Military Suicides: One U.S. Veteran Dies Every 65 Minutes

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WASHINGTON, Feb 1 (Reuters) – The most extensive study yet by the U.S. government on suicide among military veterans shows more veterans are killing themselves than previously thought, with 22 deaths a day – or one every 65 minutes, on average.

The study released on Friday by the Department of Veterans Affairs covered suicides from 1999 to 2010 and compared with a previous, less precise VA estimate that there were roughly 18 veteran deaths a day in the United States.

More than 69 percent of veteran suicides were among individuals aged 50 years or older, the VA reported.

“This data provides a fuller, more accurate, and sadly, an even more alarming picture of veteran suicide rates,” said Democratic Senator Patty Murray of Washington state, who has championed legislation to strengthen mental health care for veterans.

The news came two weeks after the U.S. military acknowledged that suicides hit a record in 2012, outpacing combat deaths, with 349 active-duty suicides – almost one a day.

That was despite sharper focus at the leadership level at the Pentagon and VA on the suicide problem, and came during an overall rise in suicides in the United States. The number of suicides in the United States rose 11 percent from 2007 to 2010, the VA said.

The VA did not provide raw data and acknowledged its national figures were still estimates. The new study was based on data collected from 21 states in which military status is reported on the death certificate. It said more data from more states were being processed.

Reuters last year obtained less-detailed data for the 2005-to-2010 period from 32 states, also showing a significant rise in the number of suicides among the country’s 23 million veterans.

The VA said that while the number of veteran suicides had risen, the percentage of all suicides in America identified as “veteran” declined from 1999 to 2003 and had remained relatively constant in recent years.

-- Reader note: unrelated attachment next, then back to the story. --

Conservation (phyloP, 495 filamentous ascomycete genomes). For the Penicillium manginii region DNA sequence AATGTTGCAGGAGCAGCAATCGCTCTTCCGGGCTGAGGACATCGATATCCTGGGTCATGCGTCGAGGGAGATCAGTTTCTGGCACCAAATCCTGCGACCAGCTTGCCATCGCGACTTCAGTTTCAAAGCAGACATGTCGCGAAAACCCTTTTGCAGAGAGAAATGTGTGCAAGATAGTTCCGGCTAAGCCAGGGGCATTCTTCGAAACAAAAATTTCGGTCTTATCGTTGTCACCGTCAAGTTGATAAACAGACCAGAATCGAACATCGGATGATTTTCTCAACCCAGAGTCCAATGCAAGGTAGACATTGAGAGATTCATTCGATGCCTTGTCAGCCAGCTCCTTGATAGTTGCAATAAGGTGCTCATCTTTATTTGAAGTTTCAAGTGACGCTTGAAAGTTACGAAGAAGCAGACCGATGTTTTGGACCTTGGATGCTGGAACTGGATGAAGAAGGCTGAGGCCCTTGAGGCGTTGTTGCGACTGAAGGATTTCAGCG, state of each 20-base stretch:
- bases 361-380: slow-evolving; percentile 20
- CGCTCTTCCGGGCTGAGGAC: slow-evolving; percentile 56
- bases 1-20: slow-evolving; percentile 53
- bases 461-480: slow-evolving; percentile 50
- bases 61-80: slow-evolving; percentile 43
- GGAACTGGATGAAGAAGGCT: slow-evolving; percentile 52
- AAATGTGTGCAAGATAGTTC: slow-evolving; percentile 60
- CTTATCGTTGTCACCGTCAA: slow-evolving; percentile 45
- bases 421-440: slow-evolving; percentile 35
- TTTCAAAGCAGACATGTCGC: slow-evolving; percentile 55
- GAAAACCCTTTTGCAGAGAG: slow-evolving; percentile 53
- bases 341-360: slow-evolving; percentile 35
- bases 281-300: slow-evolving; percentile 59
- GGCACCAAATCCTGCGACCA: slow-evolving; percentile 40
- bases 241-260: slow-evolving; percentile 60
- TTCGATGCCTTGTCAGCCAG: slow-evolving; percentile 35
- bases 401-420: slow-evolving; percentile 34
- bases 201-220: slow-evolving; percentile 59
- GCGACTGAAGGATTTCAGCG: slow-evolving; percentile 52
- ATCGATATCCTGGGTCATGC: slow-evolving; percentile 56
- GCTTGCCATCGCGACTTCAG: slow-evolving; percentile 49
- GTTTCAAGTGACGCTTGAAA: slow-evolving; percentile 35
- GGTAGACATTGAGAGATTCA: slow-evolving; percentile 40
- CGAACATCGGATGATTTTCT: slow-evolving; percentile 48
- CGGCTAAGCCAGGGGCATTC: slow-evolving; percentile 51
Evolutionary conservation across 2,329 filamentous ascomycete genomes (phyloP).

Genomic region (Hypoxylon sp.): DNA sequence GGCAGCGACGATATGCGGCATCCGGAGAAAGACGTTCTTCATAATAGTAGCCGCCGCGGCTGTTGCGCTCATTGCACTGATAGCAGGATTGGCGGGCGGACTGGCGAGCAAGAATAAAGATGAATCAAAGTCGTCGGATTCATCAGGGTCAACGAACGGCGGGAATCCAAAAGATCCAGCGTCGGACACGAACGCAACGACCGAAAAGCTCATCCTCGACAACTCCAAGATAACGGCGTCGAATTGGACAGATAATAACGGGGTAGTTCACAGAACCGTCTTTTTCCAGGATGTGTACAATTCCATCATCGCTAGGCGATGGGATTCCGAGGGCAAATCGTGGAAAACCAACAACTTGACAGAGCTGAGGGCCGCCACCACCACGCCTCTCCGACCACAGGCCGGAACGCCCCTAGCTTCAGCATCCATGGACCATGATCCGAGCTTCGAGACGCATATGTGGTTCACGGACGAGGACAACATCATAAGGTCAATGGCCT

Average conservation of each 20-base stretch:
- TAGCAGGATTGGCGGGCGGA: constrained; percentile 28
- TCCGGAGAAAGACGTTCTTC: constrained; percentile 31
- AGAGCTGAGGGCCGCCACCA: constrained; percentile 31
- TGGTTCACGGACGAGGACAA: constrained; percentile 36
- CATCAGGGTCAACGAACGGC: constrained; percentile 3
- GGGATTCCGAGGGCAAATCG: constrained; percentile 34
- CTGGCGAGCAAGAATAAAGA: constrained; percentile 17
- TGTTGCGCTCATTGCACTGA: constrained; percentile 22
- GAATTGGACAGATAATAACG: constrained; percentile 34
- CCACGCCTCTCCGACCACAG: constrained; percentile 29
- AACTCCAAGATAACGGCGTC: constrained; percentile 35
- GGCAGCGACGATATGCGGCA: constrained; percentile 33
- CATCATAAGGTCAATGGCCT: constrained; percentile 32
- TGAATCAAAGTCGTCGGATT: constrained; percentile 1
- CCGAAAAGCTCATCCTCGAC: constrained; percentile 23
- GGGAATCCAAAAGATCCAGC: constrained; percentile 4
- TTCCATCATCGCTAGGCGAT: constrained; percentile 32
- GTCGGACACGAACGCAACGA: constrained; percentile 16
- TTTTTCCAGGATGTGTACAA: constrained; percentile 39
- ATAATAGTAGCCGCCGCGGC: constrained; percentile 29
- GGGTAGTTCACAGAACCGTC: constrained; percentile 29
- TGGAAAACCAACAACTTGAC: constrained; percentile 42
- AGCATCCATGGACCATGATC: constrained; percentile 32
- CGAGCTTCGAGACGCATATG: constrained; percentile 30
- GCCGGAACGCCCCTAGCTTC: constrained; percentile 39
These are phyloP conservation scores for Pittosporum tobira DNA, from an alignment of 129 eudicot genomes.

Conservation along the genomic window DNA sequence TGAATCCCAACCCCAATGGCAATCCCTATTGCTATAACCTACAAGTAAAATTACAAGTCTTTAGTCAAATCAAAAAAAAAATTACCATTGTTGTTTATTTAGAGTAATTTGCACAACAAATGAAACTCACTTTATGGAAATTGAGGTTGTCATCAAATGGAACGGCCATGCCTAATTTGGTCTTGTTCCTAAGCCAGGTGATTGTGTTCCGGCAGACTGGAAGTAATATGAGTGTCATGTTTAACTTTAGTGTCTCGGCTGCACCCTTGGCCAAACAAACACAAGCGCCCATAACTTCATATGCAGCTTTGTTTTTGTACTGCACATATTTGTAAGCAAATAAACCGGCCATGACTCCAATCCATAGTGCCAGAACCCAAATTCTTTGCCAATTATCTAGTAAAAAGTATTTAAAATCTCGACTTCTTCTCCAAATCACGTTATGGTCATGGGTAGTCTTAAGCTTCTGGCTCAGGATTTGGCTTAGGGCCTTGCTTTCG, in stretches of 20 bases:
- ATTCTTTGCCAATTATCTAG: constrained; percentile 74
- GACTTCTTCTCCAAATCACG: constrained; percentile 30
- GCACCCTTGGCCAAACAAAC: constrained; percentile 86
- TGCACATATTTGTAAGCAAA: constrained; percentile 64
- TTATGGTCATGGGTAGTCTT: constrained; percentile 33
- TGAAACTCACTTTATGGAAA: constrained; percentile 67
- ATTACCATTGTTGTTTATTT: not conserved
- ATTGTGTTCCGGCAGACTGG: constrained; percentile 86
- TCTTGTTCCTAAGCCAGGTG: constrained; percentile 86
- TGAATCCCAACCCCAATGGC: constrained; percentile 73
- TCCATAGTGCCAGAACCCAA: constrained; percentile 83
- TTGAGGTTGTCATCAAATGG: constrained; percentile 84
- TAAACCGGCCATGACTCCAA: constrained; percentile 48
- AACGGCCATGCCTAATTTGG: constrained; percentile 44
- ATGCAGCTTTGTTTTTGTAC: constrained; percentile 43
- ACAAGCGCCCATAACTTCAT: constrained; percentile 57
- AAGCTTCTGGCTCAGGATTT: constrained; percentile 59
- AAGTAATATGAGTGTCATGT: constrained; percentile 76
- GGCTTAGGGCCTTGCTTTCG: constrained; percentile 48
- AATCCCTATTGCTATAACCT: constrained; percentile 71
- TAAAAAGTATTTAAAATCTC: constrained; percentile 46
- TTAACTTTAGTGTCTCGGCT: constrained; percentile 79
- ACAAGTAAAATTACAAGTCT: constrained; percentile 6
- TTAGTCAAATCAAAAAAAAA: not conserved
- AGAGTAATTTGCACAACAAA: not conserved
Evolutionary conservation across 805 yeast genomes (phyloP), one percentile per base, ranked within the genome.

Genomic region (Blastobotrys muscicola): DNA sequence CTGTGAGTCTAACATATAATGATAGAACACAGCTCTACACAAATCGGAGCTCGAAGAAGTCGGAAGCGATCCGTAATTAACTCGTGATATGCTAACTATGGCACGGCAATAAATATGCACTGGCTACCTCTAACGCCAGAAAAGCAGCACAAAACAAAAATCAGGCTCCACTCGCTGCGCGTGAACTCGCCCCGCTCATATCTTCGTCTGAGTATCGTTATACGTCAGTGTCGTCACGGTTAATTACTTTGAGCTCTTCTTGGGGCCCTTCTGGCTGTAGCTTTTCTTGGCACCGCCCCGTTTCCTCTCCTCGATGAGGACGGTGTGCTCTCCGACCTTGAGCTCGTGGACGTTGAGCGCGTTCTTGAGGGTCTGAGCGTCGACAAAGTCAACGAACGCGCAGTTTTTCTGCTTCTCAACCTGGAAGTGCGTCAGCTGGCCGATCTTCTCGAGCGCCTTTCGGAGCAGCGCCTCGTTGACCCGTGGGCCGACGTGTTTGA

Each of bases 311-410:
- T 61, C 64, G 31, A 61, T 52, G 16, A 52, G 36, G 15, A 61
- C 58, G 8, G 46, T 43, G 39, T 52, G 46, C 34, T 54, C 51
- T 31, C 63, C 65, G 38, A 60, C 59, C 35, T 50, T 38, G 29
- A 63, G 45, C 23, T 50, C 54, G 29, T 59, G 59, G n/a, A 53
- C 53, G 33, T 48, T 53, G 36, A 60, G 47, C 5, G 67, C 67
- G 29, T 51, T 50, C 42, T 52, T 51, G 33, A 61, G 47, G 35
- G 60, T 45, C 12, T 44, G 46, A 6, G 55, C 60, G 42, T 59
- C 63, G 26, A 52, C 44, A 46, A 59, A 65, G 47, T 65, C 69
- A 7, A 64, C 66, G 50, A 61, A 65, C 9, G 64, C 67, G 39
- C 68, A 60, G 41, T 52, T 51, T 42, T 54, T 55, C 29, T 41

The VA said the data would help it better identify where at-risk veterans may be located and improve targeting of specific suicide intervention and outreach activities.

“We have more work to do and we will use this data to continue to strengthen our suicide prevention efforts,” Veterans Affairs Secretary Eric Shinseki said in a statement. (Reporting by Phil Stewart; Editing by Peter Cooney)

2 thoughts on “Military Suicides: One U.S. Veteran Dies Every 65 Minutes

  1. They’re prime for pulling the plug;
    under the influence of drugs and alcohol,
    to deaden the excruciating pain,
    from bringing back with them,
    the haunting visions;
    the burdensome weight of guilt and shame,
    because of their ruthless and sadistic senseless killing
    of men, women and children CIVILIANS.

    Life looses all meaning for the “do as you are told” military whores
    of the banking pimps.

    War is our business and business is GOOD.

  2. It is also possible that they are being murdered. Think about it – if you were the feds – would you want someone trained to fight and simultaneously angry about having gone overseas to “fight for freedom” only to return home to find that freedom gone (and all the wars were based on lies)? You’d be f#@king mad as hell and ready to take back this country. Unlimited wealth buys a lot of access/power to carry out this agenda. I believe that that agenda cannot be carried out if savvy vets wise up and refuse to collaborate. If only all our vets would give up and come home. They aren’t supposed to be on foreign soil anyway; they’re supposed to protect our borders against invasion. And against all enemies foreign and domestic.

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